Developing Novel Ecosystems that Enhance Carbon Storage, Native Biodiversity, and Human Mobility in Lowland Hawaiian Forests
This study, using a hybrid ecosystem approach, was designed to test whether hybrid ecosystems can 1) maintain themselves with relatively little input; 2) are capable of sequestering substantial amounts of carbon; 3) sustain a broad range of native biological diversity; and 4) remain open enough at ground level to allow human movement through them. The results of this study are expected to directly benefit the military mission in the Pacific. Currently the prevalence and dominance of invasive species in DoD lands in Hawai‘i and the Pacific has precluded the ability to effectively use the landscape for necessary training maneuvers. Hybrid ecosystems are an approach to allow training while still protecting endangered species and their associated environments.
Project objectives were addressed and tested in the lowland wet forest at the Keaukaha Military Reservation on the Island of Hawaii. The application of functional trait theory in restoration and management is an exciting new approach that can be used to understand the persistence of species and ecosystems – and to build model communities with desired ecosystem functions. In this project a functional trait based restoration approach was used to select the native and non-native species for the hybrid communities planted. Principal components analysis was implemented to design communities that foster slow and moderate carbon turnover rates and also test ecological theory concerning complementary and redundant trait space within plant communities. The project team hypothesized that this higher functional diversity will be advantageous in the goals of higher carbon sequestration and higher resistance to weed invasion, which should lead to a lower understory cover that fosters native regeneration and allows for the greater human mobility required for military training. Surveys of abiotic (i.e., leaf area index, canopy openness, soil nutrient availability) and biotic (i.e., tree basal area and density) parameters were measured across the twenty plots prior to clearing of invasives and the planting of the experimental treatment communities. Monitoring of abiotic and biotic (i.e., tree growth and survival, native seedling regeneration, litterfall inputs, litter decomposition rates, seed rain, reproductive phenology, carbon sequestration and resistance to weed invasion) parameters were continued post-planting, along with mechanical methods of plot maintenance. The REST computer program was developed to provide a user friendly tool for those wanting to implement a functional trait based restoration strategy to degraded ecosystems.
The early results of this experiment show that the treatments have a drastically different environment than the invaded reference condition, with large increases in light availability and recruitment of new individuals. Specifically, natives and non-natives were found to occupy separate trait space when evaluated with the principal components analysis; natives tended to have higher values of foliar C:N and leaf mass per area, and smaller values for foliar N, seed mass, leaf area, and maximum height. Invasives overlapped trait space of both natives and non-natives. The twenty plots were similar in the abiotic and biotic parameters measured prior to applying the experimental treatments. Yet, pre-removal native species density, LAI, canopy openness, soil carbon and soil sodium differed significantly between the plots. To evaluate the impact of this restoration approach on ecosystem services we projected values of carbon and biodiversity using a return on investment approach. When accounting for estimated expenditures over longer terms, project return on investment varied based on carbon storage income as well as including or excluding biodiversity from income. With higher carbon market rates and a favorable labor decrease (25% of current rates), stored carbon alone presents an investment return of approximately 56 years. Including biodiversity results in an economic recovery period of approximately 45 years, supporting our objectives within a 50-year management time frame.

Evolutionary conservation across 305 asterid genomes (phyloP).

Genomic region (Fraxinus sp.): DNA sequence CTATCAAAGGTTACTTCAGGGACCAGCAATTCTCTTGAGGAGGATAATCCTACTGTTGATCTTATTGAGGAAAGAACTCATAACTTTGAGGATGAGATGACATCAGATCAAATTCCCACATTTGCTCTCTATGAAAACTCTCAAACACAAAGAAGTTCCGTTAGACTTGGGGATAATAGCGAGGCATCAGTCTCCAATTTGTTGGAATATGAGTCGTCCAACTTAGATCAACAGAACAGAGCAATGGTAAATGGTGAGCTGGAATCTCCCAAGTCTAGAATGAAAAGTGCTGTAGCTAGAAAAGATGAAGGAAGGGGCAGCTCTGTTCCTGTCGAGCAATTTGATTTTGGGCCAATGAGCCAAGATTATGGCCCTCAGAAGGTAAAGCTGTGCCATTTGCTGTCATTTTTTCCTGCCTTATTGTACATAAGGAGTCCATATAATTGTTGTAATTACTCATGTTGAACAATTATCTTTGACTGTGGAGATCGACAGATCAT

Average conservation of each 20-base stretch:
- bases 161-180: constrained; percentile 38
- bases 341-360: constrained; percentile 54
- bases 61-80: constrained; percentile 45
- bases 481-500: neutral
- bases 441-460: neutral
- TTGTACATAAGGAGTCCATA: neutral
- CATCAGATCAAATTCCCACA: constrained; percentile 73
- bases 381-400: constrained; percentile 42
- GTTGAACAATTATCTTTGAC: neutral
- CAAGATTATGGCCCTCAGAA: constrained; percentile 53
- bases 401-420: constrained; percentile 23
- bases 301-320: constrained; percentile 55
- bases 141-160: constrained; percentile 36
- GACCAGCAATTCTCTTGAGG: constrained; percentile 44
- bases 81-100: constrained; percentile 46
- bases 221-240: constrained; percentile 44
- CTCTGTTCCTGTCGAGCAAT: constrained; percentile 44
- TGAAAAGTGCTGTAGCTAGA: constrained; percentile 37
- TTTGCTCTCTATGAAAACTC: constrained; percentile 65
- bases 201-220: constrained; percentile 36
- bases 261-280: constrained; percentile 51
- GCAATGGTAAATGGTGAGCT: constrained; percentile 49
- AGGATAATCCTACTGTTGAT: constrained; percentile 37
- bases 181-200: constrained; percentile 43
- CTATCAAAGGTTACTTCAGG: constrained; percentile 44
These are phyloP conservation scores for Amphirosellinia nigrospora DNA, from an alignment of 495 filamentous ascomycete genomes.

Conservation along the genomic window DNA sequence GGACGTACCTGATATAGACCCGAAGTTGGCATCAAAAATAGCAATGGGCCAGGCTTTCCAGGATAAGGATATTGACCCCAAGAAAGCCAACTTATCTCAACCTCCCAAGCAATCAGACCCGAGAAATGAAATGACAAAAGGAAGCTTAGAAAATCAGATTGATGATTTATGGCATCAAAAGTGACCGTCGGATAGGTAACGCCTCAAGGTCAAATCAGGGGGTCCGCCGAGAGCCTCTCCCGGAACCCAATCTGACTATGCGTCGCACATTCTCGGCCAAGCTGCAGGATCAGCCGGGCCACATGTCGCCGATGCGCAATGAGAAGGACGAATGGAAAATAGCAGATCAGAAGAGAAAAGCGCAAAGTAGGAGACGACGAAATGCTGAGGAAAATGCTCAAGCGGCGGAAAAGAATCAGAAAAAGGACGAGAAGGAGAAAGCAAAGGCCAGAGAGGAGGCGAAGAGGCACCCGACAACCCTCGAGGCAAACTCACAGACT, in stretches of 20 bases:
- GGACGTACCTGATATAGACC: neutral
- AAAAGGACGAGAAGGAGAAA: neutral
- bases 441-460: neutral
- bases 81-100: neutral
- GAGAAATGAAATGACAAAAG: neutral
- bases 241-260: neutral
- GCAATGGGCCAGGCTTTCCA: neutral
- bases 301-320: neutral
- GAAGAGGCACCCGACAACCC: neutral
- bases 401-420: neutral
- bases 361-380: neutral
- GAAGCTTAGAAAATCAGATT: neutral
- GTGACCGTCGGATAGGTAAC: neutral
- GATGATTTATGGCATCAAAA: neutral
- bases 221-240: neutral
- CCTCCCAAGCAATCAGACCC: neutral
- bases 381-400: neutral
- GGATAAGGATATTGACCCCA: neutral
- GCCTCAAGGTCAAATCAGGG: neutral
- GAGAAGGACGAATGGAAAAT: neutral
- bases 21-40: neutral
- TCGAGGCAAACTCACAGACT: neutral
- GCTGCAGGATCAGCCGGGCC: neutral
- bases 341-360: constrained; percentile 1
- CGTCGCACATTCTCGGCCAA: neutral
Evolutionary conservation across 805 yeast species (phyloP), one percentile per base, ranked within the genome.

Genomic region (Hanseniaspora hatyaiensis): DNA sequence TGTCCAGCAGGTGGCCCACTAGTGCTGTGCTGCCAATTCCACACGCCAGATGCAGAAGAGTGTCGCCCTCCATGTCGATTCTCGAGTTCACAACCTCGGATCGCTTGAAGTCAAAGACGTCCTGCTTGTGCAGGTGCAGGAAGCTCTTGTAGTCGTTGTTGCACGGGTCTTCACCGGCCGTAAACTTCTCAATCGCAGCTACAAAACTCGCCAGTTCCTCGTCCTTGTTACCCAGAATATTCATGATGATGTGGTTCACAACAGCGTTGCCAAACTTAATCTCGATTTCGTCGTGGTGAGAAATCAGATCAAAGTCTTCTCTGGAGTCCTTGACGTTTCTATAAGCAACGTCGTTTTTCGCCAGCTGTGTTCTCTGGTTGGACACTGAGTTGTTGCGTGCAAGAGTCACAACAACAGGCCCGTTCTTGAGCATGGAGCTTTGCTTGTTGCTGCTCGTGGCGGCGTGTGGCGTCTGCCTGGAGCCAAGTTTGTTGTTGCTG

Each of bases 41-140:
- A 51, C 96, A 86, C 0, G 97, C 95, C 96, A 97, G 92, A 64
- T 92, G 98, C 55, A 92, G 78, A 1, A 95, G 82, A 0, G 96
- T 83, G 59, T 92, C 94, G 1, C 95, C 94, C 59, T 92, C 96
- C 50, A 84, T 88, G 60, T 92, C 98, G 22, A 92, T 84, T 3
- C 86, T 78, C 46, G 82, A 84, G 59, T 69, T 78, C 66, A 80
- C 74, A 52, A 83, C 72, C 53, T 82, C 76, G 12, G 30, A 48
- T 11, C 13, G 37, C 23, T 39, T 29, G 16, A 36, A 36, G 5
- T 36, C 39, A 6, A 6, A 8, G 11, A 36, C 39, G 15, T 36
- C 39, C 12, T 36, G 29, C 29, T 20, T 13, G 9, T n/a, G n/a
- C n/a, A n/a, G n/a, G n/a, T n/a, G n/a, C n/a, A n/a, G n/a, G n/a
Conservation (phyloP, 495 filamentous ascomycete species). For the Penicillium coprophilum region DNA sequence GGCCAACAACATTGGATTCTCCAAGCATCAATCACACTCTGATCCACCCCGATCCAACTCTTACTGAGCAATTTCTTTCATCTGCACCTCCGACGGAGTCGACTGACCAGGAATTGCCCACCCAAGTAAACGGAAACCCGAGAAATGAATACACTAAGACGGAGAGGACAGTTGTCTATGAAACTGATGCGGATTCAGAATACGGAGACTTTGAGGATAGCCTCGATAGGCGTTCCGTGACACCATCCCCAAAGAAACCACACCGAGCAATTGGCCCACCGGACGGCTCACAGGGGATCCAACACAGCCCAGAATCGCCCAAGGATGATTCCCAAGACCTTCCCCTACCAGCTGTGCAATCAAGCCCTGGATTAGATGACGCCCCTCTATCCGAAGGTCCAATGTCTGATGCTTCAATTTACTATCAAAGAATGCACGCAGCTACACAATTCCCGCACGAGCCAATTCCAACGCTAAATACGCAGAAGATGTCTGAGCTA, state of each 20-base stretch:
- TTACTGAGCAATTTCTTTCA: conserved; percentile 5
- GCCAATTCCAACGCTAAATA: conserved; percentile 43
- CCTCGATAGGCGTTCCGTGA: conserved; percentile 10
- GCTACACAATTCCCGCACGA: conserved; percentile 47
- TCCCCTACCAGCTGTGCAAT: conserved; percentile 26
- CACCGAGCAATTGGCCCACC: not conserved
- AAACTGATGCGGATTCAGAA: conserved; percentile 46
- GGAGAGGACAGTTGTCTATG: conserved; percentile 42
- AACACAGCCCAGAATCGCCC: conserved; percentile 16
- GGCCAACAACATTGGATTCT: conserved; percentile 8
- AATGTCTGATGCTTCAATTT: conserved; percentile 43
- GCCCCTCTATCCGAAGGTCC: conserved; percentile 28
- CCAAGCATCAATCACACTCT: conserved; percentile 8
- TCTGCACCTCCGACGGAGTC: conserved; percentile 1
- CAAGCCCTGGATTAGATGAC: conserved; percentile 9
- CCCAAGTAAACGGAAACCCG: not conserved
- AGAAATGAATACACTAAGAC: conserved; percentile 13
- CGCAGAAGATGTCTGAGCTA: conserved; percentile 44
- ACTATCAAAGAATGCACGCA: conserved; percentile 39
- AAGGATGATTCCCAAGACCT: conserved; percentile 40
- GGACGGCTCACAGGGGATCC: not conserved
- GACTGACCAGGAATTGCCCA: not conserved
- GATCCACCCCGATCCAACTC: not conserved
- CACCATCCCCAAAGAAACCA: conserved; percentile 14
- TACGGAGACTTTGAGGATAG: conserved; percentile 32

This study’s results are applicable throughout LWF in Hawai‘i. Most importantly, these results will directly help the military meet the stewardship responsibilities of Army National Guard land by providing guidance on species choice in restoration. The approach could be applied to other heavily-invaded DoD sites to guide these areas toward lower intensity, more sustainable, and cost-effective management in the long-term. With REST, there is the ability to test in other ecosystems the four restoration objectives currently described within the program: successional facilitation, fire tolerance, drought tolerance, and carbon storage.